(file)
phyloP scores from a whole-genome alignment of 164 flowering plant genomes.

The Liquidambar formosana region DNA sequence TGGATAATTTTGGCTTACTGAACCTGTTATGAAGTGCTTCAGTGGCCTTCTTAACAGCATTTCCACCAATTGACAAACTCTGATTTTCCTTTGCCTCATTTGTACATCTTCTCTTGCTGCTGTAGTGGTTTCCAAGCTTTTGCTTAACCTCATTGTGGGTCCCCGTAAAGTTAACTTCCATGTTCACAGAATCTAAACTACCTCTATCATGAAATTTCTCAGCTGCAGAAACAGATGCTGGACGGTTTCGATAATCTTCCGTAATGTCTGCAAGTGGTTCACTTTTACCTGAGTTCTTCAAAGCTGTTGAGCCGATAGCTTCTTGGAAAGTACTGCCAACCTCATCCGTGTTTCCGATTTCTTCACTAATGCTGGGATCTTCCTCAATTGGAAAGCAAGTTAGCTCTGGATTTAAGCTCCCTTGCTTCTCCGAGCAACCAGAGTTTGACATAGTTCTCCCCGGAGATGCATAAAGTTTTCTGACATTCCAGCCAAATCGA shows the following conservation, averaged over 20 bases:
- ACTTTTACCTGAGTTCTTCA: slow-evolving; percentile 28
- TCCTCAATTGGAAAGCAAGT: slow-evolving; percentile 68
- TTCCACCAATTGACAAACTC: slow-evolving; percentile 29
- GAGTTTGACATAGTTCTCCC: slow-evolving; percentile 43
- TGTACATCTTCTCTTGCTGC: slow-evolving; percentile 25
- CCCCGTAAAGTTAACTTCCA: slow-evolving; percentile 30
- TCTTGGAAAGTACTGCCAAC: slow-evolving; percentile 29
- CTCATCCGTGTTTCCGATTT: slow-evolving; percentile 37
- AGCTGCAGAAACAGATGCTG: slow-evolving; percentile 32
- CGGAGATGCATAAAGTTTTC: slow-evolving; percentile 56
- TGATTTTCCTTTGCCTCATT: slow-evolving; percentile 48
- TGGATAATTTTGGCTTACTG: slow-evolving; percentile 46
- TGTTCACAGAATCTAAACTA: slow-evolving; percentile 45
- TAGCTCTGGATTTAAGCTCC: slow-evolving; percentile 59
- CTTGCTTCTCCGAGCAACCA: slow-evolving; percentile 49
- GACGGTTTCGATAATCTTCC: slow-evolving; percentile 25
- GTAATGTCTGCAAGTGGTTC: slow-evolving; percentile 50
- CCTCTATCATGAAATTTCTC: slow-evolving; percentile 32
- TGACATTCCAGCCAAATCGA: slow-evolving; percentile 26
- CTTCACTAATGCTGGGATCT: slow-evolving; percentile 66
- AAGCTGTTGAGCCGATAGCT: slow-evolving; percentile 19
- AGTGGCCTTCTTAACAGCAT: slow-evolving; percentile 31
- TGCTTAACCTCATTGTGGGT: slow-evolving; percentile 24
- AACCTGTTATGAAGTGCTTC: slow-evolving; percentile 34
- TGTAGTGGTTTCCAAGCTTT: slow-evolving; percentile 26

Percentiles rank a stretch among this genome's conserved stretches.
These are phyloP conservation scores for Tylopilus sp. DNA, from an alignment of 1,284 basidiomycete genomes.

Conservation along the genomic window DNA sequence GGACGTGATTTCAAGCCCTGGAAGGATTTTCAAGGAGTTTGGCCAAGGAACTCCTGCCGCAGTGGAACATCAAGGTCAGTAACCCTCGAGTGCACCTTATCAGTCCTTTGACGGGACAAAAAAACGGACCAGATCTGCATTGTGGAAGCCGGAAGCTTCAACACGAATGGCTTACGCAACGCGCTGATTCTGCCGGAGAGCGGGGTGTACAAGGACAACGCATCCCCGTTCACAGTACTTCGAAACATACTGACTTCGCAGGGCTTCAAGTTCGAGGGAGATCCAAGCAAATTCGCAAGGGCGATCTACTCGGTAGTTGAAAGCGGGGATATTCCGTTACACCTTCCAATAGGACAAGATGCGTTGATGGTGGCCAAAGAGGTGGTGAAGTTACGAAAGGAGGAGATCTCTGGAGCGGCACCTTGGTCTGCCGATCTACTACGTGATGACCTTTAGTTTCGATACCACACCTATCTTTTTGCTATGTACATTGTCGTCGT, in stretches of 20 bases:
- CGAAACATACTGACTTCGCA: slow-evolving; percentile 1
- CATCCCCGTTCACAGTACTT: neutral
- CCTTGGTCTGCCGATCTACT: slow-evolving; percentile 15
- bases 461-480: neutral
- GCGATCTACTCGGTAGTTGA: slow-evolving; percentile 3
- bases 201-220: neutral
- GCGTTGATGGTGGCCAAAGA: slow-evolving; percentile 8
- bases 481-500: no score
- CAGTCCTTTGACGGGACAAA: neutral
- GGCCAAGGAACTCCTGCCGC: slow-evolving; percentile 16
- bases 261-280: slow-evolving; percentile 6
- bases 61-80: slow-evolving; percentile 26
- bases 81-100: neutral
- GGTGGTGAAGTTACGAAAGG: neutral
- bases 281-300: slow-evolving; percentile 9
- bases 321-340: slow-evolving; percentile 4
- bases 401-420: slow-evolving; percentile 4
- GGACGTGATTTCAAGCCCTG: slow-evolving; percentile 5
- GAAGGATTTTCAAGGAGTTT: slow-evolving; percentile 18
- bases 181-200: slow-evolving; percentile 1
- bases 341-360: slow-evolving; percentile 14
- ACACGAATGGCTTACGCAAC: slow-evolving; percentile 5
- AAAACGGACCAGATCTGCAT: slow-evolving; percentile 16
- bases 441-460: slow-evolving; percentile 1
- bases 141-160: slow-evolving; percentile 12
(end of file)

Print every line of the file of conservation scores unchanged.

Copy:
phyloP scores from a whole-genome alignment of 164 flowering plant genomes.

The Liquidambar formosana region DNA sequence TGGATAATTTTGGCTTACTGAACCTGTTATGAAGTGCTTCAGTGGCCTTCTTAACAGCATTTCCACCAATTGACAAACTCTGATTTTCCTTTGCCTCATTTGTACATCTTCTCTTGCTGCTGTAGTGGTTTCCAAGCTTTTGCTTAACCTCATTGTGGGTCCCCGTAAAGTTAACTTCCATGTTCACAGAATCTAAACTACCTCTATCATGAAATTTCTCAGCTGCAGAAACAGATGCTGGACGGTTTCGATAATCTTCCGTAATGTCTGCAAGTGGTTCACTTTTACCTGAGTTCTTCAAAGCTGTTGAGCCGATAGCTTCTTGGAAAGTACTGCCAACCTCATCCGTGTTTCCGATTTCTTCACTAATGCTGGGATCTTCCTCAATTGGAAAGCAAGTTAGCTCTGGATTTAAGCTCCCTTGCTTCTCCGAGCAACCAGAGTTTGACATAGTTCTCCCCGGAGATGCATAAAGTTTTCTGACATTCCAGCCAAATCGA shows the following conservation, averaged over 20 bases:
- ACTTTTACCTGAGTTCTTCA: slow-evolving; percentile 28
- TCCTCAATTGGAAAGCAAGT: slow-evolving; percentile 68
- TTCCACCAATTGACAAACTC: slow-evolving; percentile 29
- GAGTTTGACATAGTTCTCCC: slow-evolving; percentile 43
- TGTACATCTTCTCTTGCTGC: slow-evolving; percentile 25
- CCCCGTAAAGTTAACTTCCA: slow-evolving; percentile 30
- TCTTGGAAAGTACTGCCAAC: slow-evolving; percentile 29
- CTCATCCGTGTTTCCGATTT: slow-evolving; percentile 37
- AGCTGCAGAAACAGATGCTG: slow-evolving; percentile 32
- CGGAGATGCATAAAGTTTTC: slow-evolving; percentile 56
- TGATTTTCCTTTGCCTCATT: slow-evolving; percentile 48
- TGGATAATTTTGGCTTACTG: slow-evolving; percentile 46
- TGTTCACAGAATCTAAACTA: slow-evolving; percentile 45
- TAGCTCTGGATTTAAGCTCC: slow-evolving; percentile 59
- CTTGCTTCTCCGAGCAACCA: slow-evolving; percentile 49
- GACGGTTTCGATAATCTTCC: slow-evolving; percentile 25
- GTAATGTCTGCAAGTGGTTC: slow-evolving; percentile 50
- CCTCTATCATGAAATTTCTC: slow-evolving; percentile 32
- TGACATTCCAGCCAAATCGA: slow-evolving; percentile 26
- CTTCACTAATGCTGGGATCT: slow-evolving; percentile 66
- AAGCTGTTGAGCCGATAGCT: slow-evolving; percentile 19
- AGTGGCCTTCTTAACAGCAT: slow-evolving; percentile 31
- TGCTTAACCTCATTGTGGGT: slow-evolving; percentile 24
- AACCTGTTATGAAGTGCTTC: slow-evolving; percentile 34
- TGTAGTGGTTTCCAAGCTTT: slow-evolving; percentile 26

Percentiles rank a stretch among this genome's conserved stretches.
These are phyloP conservation scores for Tylopilus sp. DNA, from an alignment of 1,284 basidiomycete genomes.

Conservation along the genomic window DNA sequence GGACGTGATTTCAAGCCCTGGAAGGATTTTCAAGGAGTTTGGCCAAGGAACTCCTGCCGCAGTGGAACATCAAGGTCAGTAACCCTCGAGTGCACCTTATCAGTCCTTTGACGGGACAAAAAAACGGACCAGATCTGCATTGTGGAAGCCGGAAGCTTCAACACGAATGGCTTACGCAACGCGCTGATTCTGCCGGAGAGCGGGGTGTACAAGGACAACGCATCCCCGTTCACAGTACTTCGAAACATACTGACTTCGCAGGGCTTCAAGTTCGAGGGAGATCCAAGCAAATTCGCAAGGGCGATCTACTCGGTAGTTGAAAGCGGGGATATTCCGTTACACCTTCCAATAGGACAAGATGCGTTGATGGTGGCCAAAGAGGTGGTGAAGTTACGAAAGGAGGAGATCTCTGGAGCGGCACCTTGGTCTGCCGATCTACTACGTGATGACCTTTAGTTTCGATACCACACCTATCTTTTTGCTATGTACATTGTCGTCGT, in stretches of 20 bases:
- CGAAACATACTGACTTCGCA: slow-evolving; percentile 1
- CATCCCCGTTCACAGTACTT: neutral
- CCTTGGTCTGCCGATCTACT: slow-evolving; percentile 15
- bases 461-480: neutral
- GCGATCTACTCGGTAGTTGA: slow-evolving; percentile 3
- bases 201-220: neutral
- GCGTTGATGGTGGCCAAAGA: slow-evolving; percentile 8
- bases 481-500: no score
- CAGTCCTTTGACGGGACAAA: neutral
- GGCCAAGGAACTCCTGCCGC: slow-evolving; percentile 16
- bases 261-280: slow-evolving; percentile 6
- bases 61-80: slow-evolving; percentile 26
- bases 81-100: neutral
- GGTGGTGAAGTTACGAAAGG: neutral
- bases 281-300: slow-evolving; percentile 9
- bases 321-340: slow-evolving; percentile 4
- bases 401-420: slow-evolving; percentile 4
- GGACGTGATTTCAAGCCCTG: slow-evolving; percentile 5
- GAAGGATTTTCAAGGAGTTT: slow-evolving; percentile 18
- bases 181-200: slow-evolving; percentile 1
- bases 341-360: slow-evolving; percentile 14
- ACACGAATGGCTTACGCAAC: slow-evolving; percentile 5
- AAAACGGACCAGATCTGCAT: slow-evolving; percentile 16
- bases 441-460: slow-evolving; percentile 1
- bases 141-160: slow-evolving; percentile 12